The Party of Life by Beth Spencer is a bilingual (English and Chinese) collection of poems published by Flying Islands Books which was launched by Bernard Cohen at The Friend in Hand, Sydney, on 14th November 2015.
The Party of Life is a big book disguised as a little book. It is the Tardis of books. The inside of Beth Spencer’s book is much, much bigger than the outside—and I speak as someone with access to just over half the words in this book, about which more soon.
As befits its title, The Party of Life is also much bigger on the outside, existing in a warm social media space, which I think many of us have made our way through to get here. Typically, that space is bill-boarded by the generous tributes Beth pays to all who have helped with this book or may help even slightly at this later stage (thank you).
And from social media we are, in turn, linked to points in electronic media, including Beth’s radio/podcast performance of her moving and lovely poem ‘Forgetting’. Additionally, there’s the space mapped out by the Viscount Kit Kelen [ASM/Flying Islands Pocket Book Bilingual Series Editor] and Flying Island Books—to whom and which let us all raise a glass.
When Beth asked me to launch the book, she did this with her customary modesty and diplomacy, the request surrounded by disclaimers, but she also attached the text. I was actually hypnotised into it by halfway down page twelve. (I should note, though, that the text starts on page ten and that page eleven, other than three commas and a colon, is, to me, completely unreadable.)
In the very first poem of this big-little book, Beth manages to evoke an entire era with two words: ‘without helmets’. She gives us the totality of a way of existing with three words: ‘for eighty cents’.
I have a vague recollection of the instead-of-a-suicide party. I don’t think I was there, but reading the poem, the milieu seems so familiar—the particular mix of music, song after epochal song, us all in black, that ghoulish bride—that I begin to recall the whole thing. Who I may have spoken with? No, no. The details of the conversations, hesitating about going to see Beth lying in a state?—did I know her well enough in those days to see her like that? Not knowing what to do with my hands other than to hold drinks, which in this possibly new memory I was gulping at much too frequently.
But not too much further into the book, Beth talks to me about this, she says:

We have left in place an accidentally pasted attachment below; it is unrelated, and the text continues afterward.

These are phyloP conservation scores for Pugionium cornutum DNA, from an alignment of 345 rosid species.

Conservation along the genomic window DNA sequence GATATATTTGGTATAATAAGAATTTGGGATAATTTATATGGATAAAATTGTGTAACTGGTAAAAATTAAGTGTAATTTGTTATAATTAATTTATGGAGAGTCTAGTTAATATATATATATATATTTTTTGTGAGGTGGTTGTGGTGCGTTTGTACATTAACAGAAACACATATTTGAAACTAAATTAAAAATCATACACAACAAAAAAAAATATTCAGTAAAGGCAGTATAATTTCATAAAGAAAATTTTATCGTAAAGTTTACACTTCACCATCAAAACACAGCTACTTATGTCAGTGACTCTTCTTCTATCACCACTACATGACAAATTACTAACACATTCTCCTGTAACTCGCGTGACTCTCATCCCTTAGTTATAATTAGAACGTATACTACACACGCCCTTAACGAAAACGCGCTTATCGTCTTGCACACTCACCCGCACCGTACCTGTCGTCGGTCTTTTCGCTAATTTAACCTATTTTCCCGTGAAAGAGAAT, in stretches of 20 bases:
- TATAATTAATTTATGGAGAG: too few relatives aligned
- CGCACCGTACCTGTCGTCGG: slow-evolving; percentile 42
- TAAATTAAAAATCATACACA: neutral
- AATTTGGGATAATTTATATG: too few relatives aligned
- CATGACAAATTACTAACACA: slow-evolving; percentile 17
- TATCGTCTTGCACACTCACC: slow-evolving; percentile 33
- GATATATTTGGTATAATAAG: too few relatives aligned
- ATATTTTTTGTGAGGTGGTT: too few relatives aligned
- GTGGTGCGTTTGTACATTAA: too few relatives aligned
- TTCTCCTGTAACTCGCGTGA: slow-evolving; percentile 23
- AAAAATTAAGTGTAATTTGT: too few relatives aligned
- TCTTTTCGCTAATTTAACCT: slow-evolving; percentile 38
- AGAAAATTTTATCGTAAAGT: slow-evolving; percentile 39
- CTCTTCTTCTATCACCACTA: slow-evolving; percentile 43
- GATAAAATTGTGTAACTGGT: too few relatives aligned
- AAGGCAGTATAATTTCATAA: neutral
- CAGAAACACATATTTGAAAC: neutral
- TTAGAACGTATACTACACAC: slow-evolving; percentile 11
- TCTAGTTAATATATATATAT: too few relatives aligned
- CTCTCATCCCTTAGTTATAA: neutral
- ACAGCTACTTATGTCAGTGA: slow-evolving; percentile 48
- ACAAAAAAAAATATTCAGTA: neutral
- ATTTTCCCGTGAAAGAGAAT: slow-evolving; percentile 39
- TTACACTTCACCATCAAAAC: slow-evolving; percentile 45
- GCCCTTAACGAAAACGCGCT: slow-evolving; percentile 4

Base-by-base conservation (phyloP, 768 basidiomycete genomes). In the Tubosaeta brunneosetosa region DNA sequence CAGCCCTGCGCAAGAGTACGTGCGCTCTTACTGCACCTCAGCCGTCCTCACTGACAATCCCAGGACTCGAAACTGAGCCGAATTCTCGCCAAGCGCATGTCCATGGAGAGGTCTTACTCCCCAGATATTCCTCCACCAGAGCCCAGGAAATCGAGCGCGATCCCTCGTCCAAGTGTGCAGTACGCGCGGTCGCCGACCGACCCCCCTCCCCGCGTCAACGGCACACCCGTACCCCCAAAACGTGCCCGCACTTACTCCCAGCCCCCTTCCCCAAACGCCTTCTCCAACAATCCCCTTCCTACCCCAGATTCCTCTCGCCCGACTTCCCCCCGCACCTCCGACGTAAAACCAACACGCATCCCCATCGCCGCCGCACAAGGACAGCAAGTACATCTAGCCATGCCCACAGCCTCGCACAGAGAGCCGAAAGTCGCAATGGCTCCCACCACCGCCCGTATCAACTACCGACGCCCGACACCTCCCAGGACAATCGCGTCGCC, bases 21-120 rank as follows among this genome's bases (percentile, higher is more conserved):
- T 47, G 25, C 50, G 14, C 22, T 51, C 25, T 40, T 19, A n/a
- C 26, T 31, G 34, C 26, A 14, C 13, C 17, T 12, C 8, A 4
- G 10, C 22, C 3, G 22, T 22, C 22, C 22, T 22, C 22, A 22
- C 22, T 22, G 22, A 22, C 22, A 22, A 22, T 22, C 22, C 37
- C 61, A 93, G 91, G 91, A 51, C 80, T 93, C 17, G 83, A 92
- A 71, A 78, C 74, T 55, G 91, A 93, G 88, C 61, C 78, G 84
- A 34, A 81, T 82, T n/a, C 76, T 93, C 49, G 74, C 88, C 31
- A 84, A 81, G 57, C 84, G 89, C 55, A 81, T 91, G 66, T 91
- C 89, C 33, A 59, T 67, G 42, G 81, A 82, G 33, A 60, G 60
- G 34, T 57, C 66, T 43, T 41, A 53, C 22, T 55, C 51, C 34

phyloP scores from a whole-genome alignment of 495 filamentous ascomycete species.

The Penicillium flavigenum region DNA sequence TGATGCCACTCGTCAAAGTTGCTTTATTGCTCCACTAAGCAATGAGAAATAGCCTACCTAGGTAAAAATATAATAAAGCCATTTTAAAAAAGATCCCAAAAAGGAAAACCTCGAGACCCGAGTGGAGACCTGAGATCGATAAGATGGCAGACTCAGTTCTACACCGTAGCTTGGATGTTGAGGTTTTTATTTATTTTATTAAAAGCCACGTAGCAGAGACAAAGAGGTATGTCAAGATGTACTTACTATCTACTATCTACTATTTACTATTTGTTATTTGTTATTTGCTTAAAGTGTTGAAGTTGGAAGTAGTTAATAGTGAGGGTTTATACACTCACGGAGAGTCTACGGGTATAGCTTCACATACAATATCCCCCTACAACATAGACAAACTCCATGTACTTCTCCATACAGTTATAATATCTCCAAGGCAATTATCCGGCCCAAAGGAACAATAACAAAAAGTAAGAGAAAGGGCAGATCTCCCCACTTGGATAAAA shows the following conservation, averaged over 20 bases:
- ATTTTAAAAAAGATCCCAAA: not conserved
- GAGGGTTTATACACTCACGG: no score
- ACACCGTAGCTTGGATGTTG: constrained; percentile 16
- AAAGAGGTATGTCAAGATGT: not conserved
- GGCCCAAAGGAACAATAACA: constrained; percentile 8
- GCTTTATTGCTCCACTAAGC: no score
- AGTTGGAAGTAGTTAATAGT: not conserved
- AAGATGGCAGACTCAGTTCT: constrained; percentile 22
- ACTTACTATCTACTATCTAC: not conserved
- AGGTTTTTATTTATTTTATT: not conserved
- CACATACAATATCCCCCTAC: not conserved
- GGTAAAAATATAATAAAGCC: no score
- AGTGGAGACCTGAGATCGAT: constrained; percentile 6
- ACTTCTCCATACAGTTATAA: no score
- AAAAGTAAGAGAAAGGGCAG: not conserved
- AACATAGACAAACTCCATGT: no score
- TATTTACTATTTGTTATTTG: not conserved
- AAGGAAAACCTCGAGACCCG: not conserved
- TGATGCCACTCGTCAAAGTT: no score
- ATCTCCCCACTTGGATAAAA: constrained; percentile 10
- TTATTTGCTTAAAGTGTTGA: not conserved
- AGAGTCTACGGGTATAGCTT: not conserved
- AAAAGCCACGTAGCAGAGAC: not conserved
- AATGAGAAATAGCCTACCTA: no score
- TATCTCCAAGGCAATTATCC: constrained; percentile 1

This is a backwards poem,
an unreliable/selective memory poem.
The imagery is getting to me, too:
The shark coloured water
creaks against the bank
like a $90 shrink.
Here we are, rejected, confiding in the endlessly understanding bay. Beth’s easy control over the rhythms of Australian English:
I let myself get tipsy
on two middies in the pub
Michael says, ‘You’re a feminist,
but your sense of humour saves you.’
I could simply refer to half of this book, the left-hand pages, but there’s something lovely about bilingual texts, those that can be made out or at least sounded out and those, like this, which to me are visually beautiful; full of promise and of questions of what is possible to carry over from one vernacular to another.
For instance, a group of schoolgirls in shortened dresses
the store detectives off like alarm bells
as we passed.
Something Claudia Taranto did not mention when introducing me was that I am the author of Mistranslations from a Chinese Vase’. Despite failing to read, completely, the right-hand pages [in Chinese]—these pages which join the book to a converging path through spacetime—I would like to read to you those parts [of the Chinese translations] which were accessible to me (knowing from the left-hand pages just what those missing words carried).
So I’m going to read to you [in English], from the Chinese, all the parts that I can understand:
, , , :
? , , ?
, , , : , , , ?
Weeties ? ?
? 1 2 100 3 4 5 6
7 8 & 9,
A : , 500 : : B ? C !
… ? ! ? ! !
2009 2 7
X Steeles Creek ? ? ?
? ? ? ? ?
1 : Snap
Bobby Brady 5 25 ? ?
And again, given the pleasures of translation, with its gains and decay of implication and universal possibility within this text’s generous playfulness and availability, I’m pleased to provide this alternative: ‘Multilingual Machine Mistranslation’ (so, one more misreading of Beth’s work):
Red socks and Jane’s wit.
Miss George McIntyre
Sewing atheist work
Hanging clothes our dirty shoes.
a Blue – white T-shirt from T-shirt College.
(all Brown Female
According to the table), the following steps.
Wear $ 500
concluded Toorak Customers
as Researchers worry about shopping.
(Perhaps my translation needs more work?)
Finally, everywhere in this big little book there is love. The love in Beth’s poems is always eccentric and sustaining. ‘I loved the way / they leaned in towards each other / for stability’, she writes, of a mother and her suckling calf. ‘The rejected in love / come down to sigh in the park / at Glebe Point’ and, in ‘Love Poem’, which begins with fear, vomit, weeping, Bobby Brady’s donut and hairy armpits, really does resolve into love.
I commend The Party of Life to you. Everyone here should walk out with several copies, which are ideal gifts for upcoming festivities, for loved ones and for your employers, employees and amanuenses: highly portable, richly evocative, impeccably observed and moving.
And it is with great pleasure that I declare Beth Spencer’s The Party of Life launched.
– Bernard Cohen
Beth Spencer’s previous books are Vagabondage, How to Conceive of a Girl, and Things in a Glass Box. The Party of Life is published by ASM/Flying Islands books and is available at events, at Booktopia, or direct from Beth at www.bethspencer.com for $12 including postage.